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Iconic East-German bedtime character the Sandman still going strong at 55

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Iconic East-German bedtime character the Sandman still going strong at 55

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For the past 55 years, the the Sandman has been sending German children off to sleep.

Born in the former East Germany, the iconic bedtime character is an institution that has crossed borders – and walls. Despite the demise of the communist state, he is still much loved by adults and children alike.

Nowadays, episodes of the Sandman are shot at the famous Babelsberg studios just outside Berlin.

To mark a quarter of a century since the fall of the Wall, the studios have put on a special exhibition retracing the story of the legendary children’s character.

The first episode was produced in less than three weeks and first appeared on East German TV in November 1959. The goal was to trump the West Germans, who were preparing their own version of the Sandman.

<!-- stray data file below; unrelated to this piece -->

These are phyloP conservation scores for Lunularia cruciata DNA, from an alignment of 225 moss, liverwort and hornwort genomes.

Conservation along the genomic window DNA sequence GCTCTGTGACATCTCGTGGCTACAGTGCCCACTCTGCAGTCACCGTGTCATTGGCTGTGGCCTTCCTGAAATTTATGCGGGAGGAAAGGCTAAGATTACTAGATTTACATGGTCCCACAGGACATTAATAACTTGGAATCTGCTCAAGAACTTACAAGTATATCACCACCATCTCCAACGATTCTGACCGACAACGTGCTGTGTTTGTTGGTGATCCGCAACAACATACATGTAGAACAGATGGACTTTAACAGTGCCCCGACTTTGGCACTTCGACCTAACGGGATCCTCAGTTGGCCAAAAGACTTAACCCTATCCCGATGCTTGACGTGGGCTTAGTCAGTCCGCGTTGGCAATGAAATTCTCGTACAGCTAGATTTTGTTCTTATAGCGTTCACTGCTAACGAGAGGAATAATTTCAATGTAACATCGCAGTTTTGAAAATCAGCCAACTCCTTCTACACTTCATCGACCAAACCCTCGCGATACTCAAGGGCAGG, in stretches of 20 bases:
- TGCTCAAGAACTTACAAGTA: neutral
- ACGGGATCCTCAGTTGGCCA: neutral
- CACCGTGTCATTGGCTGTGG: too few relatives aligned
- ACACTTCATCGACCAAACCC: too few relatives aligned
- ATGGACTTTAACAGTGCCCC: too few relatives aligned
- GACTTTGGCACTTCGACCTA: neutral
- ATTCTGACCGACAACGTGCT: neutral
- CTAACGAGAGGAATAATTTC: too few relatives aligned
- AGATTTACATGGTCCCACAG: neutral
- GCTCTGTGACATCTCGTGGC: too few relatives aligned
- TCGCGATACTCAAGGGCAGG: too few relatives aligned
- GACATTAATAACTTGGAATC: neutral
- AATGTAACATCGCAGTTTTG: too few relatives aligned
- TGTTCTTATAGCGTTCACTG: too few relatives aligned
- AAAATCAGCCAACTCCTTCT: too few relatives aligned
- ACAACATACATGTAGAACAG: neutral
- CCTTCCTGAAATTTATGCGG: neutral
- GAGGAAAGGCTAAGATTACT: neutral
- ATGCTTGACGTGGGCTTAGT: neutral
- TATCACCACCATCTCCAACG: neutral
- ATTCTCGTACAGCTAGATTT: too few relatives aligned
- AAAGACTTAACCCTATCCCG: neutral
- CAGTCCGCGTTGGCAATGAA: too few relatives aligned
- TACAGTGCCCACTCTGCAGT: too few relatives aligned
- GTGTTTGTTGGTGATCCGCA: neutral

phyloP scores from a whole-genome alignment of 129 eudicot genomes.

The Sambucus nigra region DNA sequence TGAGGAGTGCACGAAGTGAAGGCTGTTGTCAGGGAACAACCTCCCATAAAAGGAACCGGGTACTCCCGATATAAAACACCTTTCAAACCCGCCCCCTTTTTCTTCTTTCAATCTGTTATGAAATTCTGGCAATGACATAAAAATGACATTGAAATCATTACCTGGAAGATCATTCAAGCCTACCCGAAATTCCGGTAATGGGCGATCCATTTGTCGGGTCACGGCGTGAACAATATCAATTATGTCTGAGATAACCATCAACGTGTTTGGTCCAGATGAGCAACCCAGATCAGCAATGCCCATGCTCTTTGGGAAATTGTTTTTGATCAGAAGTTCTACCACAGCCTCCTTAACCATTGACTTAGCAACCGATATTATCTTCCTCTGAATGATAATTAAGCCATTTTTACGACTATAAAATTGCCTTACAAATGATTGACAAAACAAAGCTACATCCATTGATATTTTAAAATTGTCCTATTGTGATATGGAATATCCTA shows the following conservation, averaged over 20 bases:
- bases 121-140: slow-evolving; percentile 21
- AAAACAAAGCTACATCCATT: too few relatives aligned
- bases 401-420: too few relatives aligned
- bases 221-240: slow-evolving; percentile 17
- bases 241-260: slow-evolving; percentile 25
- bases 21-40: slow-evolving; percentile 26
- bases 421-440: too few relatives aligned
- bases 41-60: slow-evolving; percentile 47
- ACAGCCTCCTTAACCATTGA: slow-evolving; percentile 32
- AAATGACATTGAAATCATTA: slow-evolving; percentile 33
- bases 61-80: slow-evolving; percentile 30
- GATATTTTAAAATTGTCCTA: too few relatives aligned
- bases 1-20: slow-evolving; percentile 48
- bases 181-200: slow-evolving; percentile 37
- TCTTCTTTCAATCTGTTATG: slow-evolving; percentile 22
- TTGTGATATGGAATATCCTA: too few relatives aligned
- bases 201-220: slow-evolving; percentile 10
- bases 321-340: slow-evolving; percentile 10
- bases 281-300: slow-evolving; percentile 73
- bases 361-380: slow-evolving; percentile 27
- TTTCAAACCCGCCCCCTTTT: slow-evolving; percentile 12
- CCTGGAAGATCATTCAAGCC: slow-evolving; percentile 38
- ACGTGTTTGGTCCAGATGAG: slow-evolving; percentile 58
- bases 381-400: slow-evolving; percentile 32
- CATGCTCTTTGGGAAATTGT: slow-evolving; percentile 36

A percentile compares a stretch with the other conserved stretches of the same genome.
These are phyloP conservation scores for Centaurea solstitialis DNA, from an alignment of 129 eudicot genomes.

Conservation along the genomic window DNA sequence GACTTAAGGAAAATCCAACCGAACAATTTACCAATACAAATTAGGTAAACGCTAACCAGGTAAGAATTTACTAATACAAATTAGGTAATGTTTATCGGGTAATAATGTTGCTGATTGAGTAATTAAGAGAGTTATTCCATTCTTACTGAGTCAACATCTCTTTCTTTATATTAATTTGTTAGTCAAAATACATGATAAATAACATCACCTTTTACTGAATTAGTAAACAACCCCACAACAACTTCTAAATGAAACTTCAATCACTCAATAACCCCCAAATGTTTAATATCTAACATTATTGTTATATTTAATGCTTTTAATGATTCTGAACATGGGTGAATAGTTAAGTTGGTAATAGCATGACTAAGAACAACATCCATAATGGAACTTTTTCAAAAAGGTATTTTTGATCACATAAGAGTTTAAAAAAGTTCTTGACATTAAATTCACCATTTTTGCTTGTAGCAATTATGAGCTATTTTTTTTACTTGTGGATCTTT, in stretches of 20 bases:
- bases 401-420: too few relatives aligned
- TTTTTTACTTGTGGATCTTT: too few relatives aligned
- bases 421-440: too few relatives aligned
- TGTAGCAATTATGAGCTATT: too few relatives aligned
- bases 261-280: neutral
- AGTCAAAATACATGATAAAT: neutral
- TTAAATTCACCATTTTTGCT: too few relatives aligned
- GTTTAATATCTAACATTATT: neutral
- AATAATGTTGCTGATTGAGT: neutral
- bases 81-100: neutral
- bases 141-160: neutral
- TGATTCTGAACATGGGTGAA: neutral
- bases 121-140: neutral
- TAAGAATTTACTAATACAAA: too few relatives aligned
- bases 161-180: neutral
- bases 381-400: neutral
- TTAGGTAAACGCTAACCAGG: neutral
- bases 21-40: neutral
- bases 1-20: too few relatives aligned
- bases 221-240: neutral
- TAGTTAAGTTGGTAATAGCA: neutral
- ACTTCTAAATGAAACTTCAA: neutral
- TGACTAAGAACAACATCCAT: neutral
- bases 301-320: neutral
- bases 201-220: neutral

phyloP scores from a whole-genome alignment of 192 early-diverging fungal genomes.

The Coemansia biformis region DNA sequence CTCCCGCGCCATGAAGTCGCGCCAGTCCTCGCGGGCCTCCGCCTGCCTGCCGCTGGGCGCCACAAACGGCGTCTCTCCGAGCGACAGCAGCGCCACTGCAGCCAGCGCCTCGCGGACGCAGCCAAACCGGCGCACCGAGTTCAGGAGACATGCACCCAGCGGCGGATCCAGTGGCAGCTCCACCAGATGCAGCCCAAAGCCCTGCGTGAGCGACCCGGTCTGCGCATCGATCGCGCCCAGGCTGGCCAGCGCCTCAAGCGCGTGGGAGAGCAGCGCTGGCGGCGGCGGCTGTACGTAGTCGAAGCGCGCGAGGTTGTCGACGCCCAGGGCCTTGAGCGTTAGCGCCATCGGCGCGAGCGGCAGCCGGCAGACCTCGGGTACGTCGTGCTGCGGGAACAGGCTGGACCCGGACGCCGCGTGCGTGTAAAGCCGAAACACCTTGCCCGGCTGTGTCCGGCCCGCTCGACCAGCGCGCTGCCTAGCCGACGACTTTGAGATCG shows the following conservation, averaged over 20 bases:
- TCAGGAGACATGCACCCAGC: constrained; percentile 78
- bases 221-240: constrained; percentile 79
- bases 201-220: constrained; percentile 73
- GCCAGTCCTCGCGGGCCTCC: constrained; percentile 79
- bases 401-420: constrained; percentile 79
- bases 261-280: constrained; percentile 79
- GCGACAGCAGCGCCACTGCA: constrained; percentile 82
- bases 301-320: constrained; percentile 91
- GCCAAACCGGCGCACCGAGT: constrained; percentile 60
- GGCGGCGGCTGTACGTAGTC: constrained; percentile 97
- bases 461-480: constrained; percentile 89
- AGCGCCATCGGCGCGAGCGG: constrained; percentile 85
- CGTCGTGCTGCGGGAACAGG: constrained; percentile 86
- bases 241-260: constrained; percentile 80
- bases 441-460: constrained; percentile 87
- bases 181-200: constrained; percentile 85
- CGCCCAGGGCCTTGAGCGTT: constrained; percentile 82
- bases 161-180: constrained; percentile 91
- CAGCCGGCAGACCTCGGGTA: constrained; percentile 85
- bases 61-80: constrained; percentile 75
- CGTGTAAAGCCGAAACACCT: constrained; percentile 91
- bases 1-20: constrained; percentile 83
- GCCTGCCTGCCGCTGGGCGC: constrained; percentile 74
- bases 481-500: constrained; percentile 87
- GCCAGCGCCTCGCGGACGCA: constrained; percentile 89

Sandman expert Volker Petzold, author of ‘The Big East-West Sandman Encyclopedia’, explains: “Programme planners in the East found out about it and said ‘That’s exactly what we need for our evening broadcast, we’ve got to be quicker than the West.’ So they threw together an episode, which aired on November 22 – about a week before the Sandman’s release in the West.”

The Sandman’s West German counterpart floated about on a cloud and sported more modern attire.

But it was the East German Sandman who became a permanent childhood fixture. He boasted an impressive array of transportation, including a spaceship, a bulldozer, and a Trabant (the car produced in the GDR).

He even made a name for himself beyond the Iron Curtain, from Scandinavia all the way to Iraq.

After the Berlin Wall came down, threats to cancel the show were met with protests from parents and children alike. And so the Sandman lived on, while his Western counterpart bowed out in 1991.

A stop-motion animation film was released in 2010. In ‘The Sandman and the Lost Sand of Dreams’ the legendary character was given a mouth… and a voice for the first time.

Volker Lechtenbrink took on the role. “It has to be a character that children feel comfortable with; a kind, loving character that makes them feel calm and safe. The children should feel that when the sandman is there, nothing bad can happen to them,” he said.

Today, the Sandman is no longer just a TV character – he can also be found in various forms of paraphernalia ranging from doll to postcards, and it seems that at the age of 55, he has no plans to retire any time soon.

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